“The heart just has all this disorganized electrical activity, and it prevents the heart from squeezing normally,” Dr. Panozzo said.

"They say I got shocked 15 times," Jawad said.

"So what we did is we applied two machines, dual shocks, and we synchronize them immediately, back to back. We did that a number of times, and it was able to get him out of ventricular fibrillation," Dr. Panozzo said.

Finally, Jawad was stabilized.

"It's amazing to see him today," Dr. Panozzo said. "The payback in this job are moments like this. It really is.”

He said a big lesson everyone learned that day is to not quit.

“Never give up. Don't you ever give up,” he said.

“They saved my life. They did everything they could. They never gave up," Jawad said.

Once Jawad was stabilized, his journey to recovery was far from over.

Dr. Valle said most people wouldn't have survived what he went through. Once Jawad was stable, his heart was extremely weak, and he was in a coma.

“He was very sick, on three or four different medications to help the heart. Intubated with a breathing tube, and connected to a ventilator,” Dr. Gaston Cudemus, the Medical Director of Cardiovascular ICU at NCH Healthcare System, said.

He said his team had to install a special device to help Jawad's heart pump blood.

"The heart is like a pump, and the heart receives oxygenated blood on the left ventricle, and sends oxygenated blood out. The left side of the heart was very compromised. So this device, it sits inside of the heart. We come from the groin all the way from the aorta, inside of the heart, and this allow us to blood to move forward,” Dr. Cudemus said.

When his heart started to improve a couple days later, they were able to remove that device and Jawad woke up.

"His heart bounced back really quickly," Dr. Navas said.

But she said his kidneys were without blood for too long, so Jawad had to go on dialysis.

“And they told me I'm probably going to do it for two years, or maybe for life," Jawad said.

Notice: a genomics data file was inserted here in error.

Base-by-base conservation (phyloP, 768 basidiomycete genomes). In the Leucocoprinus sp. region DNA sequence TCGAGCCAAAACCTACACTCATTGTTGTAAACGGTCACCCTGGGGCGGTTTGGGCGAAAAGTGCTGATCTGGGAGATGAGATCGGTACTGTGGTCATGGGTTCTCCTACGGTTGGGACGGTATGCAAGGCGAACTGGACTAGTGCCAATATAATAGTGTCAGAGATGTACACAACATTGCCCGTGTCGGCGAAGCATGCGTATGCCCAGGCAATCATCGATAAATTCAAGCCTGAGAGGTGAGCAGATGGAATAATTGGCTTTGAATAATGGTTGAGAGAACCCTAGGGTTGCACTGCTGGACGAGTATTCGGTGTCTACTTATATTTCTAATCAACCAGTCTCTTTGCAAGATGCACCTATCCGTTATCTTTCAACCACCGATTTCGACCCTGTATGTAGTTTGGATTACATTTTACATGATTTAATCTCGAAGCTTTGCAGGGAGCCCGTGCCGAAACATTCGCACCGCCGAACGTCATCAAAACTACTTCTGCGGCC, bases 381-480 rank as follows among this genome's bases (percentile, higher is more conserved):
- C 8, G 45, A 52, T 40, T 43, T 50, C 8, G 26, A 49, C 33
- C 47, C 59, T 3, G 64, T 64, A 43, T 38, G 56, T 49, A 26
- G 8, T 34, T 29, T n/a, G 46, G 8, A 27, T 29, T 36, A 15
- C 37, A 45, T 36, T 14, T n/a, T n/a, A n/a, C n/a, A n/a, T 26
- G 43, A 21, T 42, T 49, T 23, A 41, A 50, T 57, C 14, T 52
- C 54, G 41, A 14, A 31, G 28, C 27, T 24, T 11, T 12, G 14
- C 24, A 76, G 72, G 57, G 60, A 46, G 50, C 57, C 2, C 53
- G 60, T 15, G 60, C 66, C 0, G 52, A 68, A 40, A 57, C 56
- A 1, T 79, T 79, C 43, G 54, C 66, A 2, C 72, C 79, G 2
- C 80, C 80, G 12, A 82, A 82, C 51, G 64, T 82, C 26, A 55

But just over a month later, his blood tests were coming back normal, and doctors said he could come off dialysis.

“I’m just doing blood check every week. They make sure my kidney is still normal," he said.

As for the cause of his sudden cardiac arrest, Dr. Navas said they don't know.

"He had an episode of sudden cardiac death, but he had no structural issues with his heart. So it could have been a malignant arrhythmia. Something that happened that day," she said.

She said often times, sudden cardiac arrest can happen with no symptoms beforehand.

"That's why it's called sudden cardiac death. It happens all of the sudden. And in some patients, we can prevent that when we know there is history of coronary artery disease or heart disease. But some patients, like him, with no prior history, it can happen anytime," she said.

Jawad was in the hospital for 21 days. He said his girlfriend Jess was his support, and his daughter Maha gave the him strength to get through it.

“One of the videos, I saw people were screaming ‘Wake up, Faris! You have 12 year old daughter, she needs you.’ and probably that's what made me stay alive," Jawad said.

All of the doctors interviewed for this story want to stress that this was a team effort, including the people at Cavo Lounge who cleared the floor and brought in the AED.